Violin Memory wants to be the Stradivarius of flash-storage companies, and just raised some big money to help make it happen.
Don Basile doesn’t want to get ahead of himself. He’s only been running Violin Memory for a couple of years, taking over when the Silicon Valley flash memory company had no revenue and a similar valuation. But he can’t quite help himself, particularly as Violin rival Fusion-io — which Basile used to run — is planning to go public this week at a valuation in excess of $1 billion.
“We’re going to watch the IPO very carefully, particularly to see how Wall Street likes the story,” Basile says. “We understand they told Wall Street that they’re soon moving to $50 million quarters, which is something we plan to hit by Q4. If the market gives Fusion-IO the type of multiple it’s expecting, then we’ll probably conclude our own banker selection by late summer.”
Violin Memory is part of the burgeoning world of flash memory, which Oracle (ORCL) boss Larry Ellison boosted last December by announcing a SuperCluster system that would include 246 terabytes of flash storage. Violin doesn’t do whole systems, but does sell arrays into corporate data centers and has major partnerships with companies like HP (hpq). It’s a fairly similar company to Fusion-IO, without the former’s over-reliance on a single large client (Facebook).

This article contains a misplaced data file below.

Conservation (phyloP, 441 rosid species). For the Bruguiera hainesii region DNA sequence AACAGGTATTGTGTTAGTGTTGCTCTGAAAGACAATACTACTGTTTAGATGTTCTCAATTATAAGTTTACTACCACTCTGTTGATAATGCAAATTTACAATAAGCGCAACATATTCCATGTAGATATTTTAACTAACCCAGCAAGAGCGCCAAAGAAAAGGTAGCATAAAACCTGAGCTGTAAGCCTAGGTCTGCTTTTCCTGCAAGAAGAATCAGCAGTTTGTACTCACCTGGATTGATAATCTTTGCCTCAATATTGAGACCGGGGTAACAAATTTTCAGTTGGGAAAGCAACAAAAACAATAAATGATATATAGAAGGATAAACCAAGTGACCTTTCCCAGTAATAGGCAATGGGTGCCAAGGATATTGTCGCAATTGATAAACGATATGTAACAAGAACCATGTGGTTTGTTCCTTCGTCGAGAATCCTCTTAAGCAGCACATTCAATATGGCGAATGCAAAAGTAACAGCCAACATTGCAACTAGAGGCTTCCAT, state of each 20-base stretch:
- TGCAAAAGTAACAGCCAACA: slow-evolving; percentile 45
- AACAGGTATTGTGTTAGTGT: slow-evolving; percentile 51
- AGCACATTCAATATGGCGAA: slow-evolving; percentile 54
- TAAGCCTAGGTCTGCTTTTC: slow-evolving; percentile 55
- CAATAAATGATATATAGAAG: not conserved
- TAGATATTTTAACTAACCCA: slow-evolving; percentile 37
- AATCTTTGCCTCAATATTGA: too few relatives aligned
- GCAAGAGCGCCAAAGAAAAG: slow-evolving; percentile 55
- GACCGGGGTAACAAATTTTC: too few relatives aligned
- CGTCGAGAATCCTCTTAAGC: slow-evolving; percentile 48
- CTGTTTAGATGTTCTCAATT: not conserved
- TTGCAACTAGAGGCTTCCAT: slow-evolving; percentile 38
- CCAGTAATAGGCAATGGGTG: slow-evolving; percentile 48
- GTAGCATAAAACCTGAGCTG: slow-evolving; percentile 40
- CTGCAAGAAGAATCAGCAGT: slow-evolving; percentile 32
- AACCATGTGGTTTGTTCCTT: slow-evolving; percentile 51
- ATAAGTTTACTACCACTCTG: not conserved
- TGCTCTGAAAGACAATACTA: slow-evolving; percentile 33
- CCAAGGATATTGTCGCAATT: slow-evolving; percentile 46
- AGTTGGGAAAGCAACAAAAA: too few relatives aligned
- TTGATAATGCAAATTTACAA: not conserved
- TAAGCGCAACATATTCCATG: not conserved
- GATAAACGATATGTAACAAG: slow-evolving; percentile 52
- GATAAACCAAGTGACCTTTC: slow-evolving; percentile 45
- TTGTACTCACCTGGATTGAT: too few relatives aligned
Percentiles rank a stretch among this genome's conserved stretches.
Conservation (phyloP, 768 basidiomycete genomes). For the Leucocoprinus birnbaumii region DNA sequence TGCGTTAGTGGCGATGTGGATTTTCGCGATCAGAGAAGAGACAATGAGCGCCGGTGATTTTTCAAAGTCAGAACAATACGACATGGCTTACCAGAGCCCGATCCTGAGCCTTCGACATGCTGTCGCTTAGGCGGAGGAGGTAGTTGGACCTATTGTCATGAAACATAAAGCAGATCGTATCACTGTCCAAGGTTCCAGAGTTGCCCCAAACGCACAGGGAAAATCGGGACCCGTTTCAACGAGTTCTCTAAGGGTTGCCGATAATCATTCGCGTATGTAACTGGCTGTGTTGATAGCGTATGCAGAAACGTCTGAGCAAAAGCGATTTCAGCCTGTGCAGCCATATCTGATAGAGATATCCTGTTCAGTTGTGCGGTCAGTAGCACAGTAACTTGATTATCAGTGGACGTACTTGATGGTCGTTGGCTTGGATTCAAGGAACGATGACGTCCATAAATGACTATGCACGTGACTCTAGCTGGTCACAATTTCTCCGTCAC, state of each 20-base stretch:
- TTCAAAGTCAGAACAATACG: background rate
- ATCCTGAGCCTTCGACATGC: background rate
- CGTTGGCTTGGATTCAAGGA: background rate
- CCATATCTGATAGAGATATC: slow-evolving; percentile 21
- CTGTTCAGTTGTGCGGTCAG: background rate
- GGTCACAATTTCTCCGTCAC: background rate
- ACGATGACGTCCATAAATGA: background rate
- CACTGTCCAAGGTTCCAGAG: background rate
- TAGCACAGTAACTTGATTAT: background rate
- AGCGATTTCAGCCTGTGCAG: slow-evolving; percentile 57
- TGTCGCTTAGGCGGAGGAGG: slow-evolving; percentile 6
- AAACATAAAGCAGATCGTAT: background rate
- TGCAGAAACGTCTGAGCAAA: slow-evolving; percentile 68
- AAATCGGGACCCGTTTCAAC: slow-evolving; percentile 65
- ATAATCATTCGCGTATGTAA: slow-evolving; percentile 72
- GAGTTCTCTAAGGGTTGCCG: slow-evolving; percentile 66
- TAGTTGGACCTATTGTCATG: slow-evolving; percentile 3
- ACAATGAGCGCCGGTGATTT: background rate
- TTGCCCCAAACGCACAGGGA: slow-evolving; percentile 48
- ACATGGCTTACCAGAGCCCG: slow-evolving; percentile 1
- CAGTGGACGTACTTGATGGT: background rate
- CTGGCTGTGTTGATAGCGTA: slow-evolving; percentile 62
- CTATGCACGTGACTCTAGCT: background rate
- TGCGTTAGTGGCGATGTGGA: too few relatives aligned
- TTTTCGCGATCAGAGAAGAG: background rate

Today, Violin is announcing that it has raised $40 million in new VC funding — just four months after announcing a $35 million funding. The new deal comes at a pre-money valuation of $400 million, and is coupled with up to $100 million in new debt availability. The company isn’t identifying its new investors, except to say they are “cross-over public market investors.” In other words, the types of big public equity funds that would hold onto stock in an IPO. Return backers include Toshiba and Juniper Networks (JNPR).
Part of Basile’s push to take Violin public may be rooted in his former career as a venture capitalist — and the knowledge that IPO windows can close almost as fast as they can open. “Market conditions are obviously a factor in our decisions,” he says, adding that Fusion-IO isn’t the only new issuer he’ll be watching: “I’m also interested in how Groupon is treated, because it’s had such a fast ramp-up. Is it okay to have a short track record, if that track record is strong?”